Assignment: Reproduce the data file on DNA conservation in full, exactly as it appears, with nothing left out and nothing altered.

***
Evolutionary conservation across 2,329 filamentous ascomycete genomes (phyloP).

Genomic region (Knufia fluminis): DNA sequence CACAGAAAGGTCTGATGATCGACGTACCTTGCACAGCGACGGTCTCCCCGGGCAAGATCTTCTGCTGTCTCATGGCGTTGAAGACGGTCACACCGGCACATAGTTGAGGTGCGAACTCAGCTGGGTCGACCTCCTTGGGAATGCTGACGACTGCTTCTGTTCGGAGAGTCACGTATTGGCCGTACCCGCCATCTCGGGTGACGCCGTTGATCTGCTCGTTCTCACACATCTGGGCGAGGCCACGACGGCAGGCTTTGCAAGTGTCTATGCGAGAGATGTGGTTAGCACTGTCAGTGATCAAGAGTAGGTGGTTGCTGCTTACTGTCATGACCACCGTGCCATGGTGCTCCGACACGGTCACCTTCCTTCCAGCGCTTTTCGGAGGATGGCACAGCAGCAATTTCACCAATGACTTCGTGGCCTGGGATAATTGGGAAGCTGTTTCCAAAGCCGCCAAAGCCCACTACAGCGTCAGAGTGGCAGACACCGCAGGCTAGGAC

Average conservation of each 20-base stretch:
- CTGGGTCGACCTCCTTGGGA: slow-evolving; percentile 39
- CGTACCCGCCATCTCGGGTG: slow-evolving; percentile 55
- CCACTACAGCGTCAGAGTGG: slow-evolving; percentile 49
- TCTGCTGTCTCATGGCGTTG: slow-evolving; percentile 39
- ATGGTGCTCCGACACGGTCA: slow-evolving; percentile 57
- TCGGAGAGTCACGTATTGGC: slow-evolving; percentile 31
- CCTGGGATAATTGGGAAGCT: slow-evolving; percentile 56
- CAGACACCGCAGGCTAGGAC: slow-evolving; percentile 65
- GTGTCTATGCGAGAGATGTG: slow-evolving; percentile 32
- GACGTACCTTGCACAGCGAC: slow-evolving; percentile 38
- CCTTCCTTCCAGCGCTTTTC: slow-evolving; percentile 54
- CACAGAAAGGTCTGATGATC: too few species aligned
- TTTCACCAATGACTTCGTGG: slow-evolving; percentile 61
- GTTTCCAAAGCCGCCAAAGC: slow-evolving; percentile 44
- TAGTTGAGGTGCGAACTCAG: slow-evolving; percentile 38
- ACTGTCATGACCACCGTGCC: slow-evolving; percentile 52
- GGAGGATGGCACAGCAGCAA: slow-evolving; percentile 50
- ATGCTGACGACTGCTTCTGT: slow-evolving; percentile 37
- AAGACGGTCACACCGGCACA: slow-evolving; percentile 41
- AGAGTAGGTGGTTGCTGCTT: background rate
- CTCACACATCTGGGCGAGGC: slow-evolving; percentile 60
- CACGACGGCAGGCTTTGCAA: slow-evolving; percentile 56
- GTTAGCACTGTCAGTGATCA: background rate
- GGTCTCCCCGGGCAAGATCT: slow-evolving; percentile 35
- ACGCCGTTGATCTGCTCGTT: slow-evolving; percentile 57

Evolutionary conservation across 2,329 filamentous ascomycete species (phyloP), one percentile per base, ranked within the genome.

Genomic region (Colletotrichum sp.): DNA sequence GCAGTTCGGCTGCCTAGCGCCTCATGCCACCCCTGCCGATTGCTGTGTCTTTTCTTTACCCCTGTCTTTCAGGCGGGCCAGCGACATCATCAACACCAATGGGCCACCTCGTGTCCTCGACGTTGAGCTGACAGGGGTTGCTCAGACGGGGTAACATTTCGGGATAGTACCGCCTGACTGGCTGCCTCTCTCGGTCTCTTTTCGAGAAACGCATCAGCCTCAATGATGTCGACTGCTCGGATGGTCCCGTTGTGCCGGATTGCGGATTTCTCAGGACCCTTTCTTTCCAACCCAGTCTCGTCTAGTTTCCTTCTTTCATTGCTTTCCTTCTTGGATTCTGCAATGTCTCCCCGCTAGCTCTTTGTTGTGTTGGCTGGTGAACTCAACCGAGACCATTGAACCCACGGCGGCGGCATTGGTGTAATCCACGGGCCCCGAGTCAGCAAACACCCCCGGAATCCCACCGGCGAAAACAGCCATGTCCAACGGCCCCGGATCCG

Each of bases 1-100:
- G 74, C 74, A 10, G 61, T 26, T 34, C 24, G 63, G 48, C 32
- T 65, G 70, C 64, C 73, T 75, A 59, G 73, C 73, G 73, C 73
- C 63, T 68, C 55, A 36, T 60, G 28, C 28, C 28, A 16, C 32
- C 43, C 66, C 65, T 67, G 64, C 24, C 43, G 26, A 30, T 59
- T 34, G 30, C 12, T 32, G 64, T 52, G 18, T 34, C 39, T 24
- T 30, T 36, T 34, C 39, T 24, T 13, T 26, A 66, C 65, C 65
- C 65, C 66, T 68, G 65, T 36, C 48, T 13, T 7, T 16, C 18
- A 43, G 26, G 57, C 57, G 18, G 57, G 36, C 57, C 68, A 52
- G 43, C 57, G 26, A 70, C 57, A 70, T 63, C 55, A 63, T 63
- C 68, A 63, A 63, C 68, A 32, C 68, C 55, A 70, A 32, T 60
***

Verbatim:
Evolutionary conservation across 2,329 filamentous ascomycete genomes (phyloP).

Genomic region (Knufia fluminis): DNA sequence CACAGAAAGGTCTGATGATCGACGTACCTTGCACAGCGACGGTCTCCCCGGGCAAGATCTTCTGCTGTCTCATGGCGTTGAAGACGGTCACACCGGCACATAGTTGAGGTGCGAACTCAGCTGGGTCGACCTCCTTGGGAATGCTGACGACTGCTTCTGTTCGGAGAGTCACGTATTGGCCGTACCCGCCATCTCGGGTGACGCCGTTGATCTGCTCGTTCTCACACATCTGGGCGAGGCCACGACGGCAGGCTTTGCAAGTGTCTATGCGAGAGATGTGGTTAGCACTGTCAGTGATCAAGAGTAGGTGGTTGCTGCTTACTGTCATGACCACCGTGCCATGGTGCTCCGACACGGTCACCTTCCTTCCAGCGCTTTTCGGAGGATGGCACAGCAGCAATTTCACCAATGACTTCGTGGCCTGGGATAATTGGGAAGCTGTTTCCAAAGCCGCCAAAGCCCACTACAGCGTCAGAGTGGCAGACACCGCAGGCTAGGAC

Average conservation of each 20-base stretch:
- CTGGGTCGACCTCCTTGGGA: slow-evolving; percentile 39
- CGTACCCGCCATCTCGGGTG: slow-evolving; percentile 55
- CCACTACAGCGTCAGAGTGG: slow-evolving; percentile 49
- TCTGCTGTCTCATGGCGTTG: slow-evolving; percentile 39
- ATGGTGCTCCGACACGGTCA: slow-evolving; percentile 57
- TCGGAGAGTCACGTATTGGC: slow-evolving; percentile 31
- CCTGGGATAATTGGGAAGCT: slow-evolving; percentile 56
- CAGACACCGCAGGCTAGGAC: slow-evolving; percentile 65
- GTGTCTATGCGAGAGATGTG: slow-evolving; percentile 32
- GACGTACCTTGCACAGCGAC: slow-evolving; percentile 38
- CCTTCCTTCCAGCGCTTTTC: slow-evolving; percentile 54
- CACAGAAAGGTCTGATGATC: too few species aligned
- TTTCACCAATGACTTCGTGG: slow-evolving; percentile 61
- GTTTCCAAAGCCGCCAAAGC: slow-evolving; percentile 44
- TAGTTGAGGTGCGAACTCAG: slow-evolving; percentile 38
- ACTGTCATGACCACCGTGCC: slow-evolving; percentile 52
- GGAGGATGGCACAGCAGCAA: slow-evolving; percentile 50
- ATGCTGACGACTGCTTCTGT: slow-evolving; percentile 37
- AAGACGGTCACACCGGCACA: slow-evolving; percentile 41
- AGAGTAGGTGGTTGCTGCTT: background rate
- CTCACACATCTGGGCGAGGC: slow-evolving; percentile 60
- CACGACGGCAGGCTTTGCAA: slow-evolving; percentile 56
- GTTAGCACTGTCAGTGATCA: background rate
- GGTCTCCCCGGGCAAGATCT: slow-evolving; percentile 35
- ACGCCGTTGATCTGCTCGTT: slow-evolving; percentile 57

Evolutionary conservation across 2,329 filamentous ascomycete species (phyloP), one percentile per base, ranked within the genome.

Genomic region (Colletotrichum sp.): DNA sequence GCAGTTCGGCTGCCTAGCGCCTCATGCCACCCCTGCCGATTGCTGTGTCTTTTCTTTACCCCTGTCTTTCAGGCGGGCCAGCGACATCATCAACACCAATGGGCCACCTCGTGTCCTCGACGTTGAGCTGACAGGGGTTGCTCAGACGGGGTAACATTTCGGGATAGTACCGCCTGACTGGCTGCCTCTCTCGGTCTCTTTTCGAGAAACGCATCAGCCTCAATGATGTCGACTGCTCGGATGGTCCCGTTGTGCCGGATTGCGGATTTCTCAGGACCCTTTCTTTCCAACCCAGTCTCGTCTAGTTTCCTTCTTTCATTGCTTTCCTTCTTGGATTCTGCAATGTCTCCCCGCTAGCTCTTTGTTGTGTTGGCTGGTGAACTCAACCGAGACCATTGAACCCACGGCGGCGGCATTGGTGTAATCCACGGGCCCCGAGTCAGCAAACACCCCCGGAATCCCACCGGCGAAAACAGCCATGTCCAACGGCCCCGGATCCG

Each of bases 1-100:
- G 74, C 74, A 10, G 61, T 26, T 34, C 24, G 63, G 48, C 32
- T 65, G 70, C 64, C 73, T 75, A 59, G 73, C 73, G 73, C 73
- C 63, T 68, C 55, A 36, T 60, G 28, C 28, C 28, A 16, C 32
- C 43, C 66, C 65, T 67, G 64, C 24, C 43, G 26, A 30, T 59
- T 34, G 30, C 12, T 32, G 64, T 52, G 18, T 34, C 39, T 24
- T 30, T 36, T 34, C 39, T 24, T 13, T 26, A 66, C 65, C 65
- C 65, C 66, T 68, G 65, T 36, C 48, T 13, T 7, T 16, C 18
- A 43, G 26, G 57, C 57, G 18, G 57, G 36, C 57, C 68, A 52
- G 43, C 57, G 26, A 70, C 57, A 70, T 63, C 55, A 63, T 63
- C 68, A 63, A 63, C 68, A 32, C 68, C 55, A 70, A 32, T 60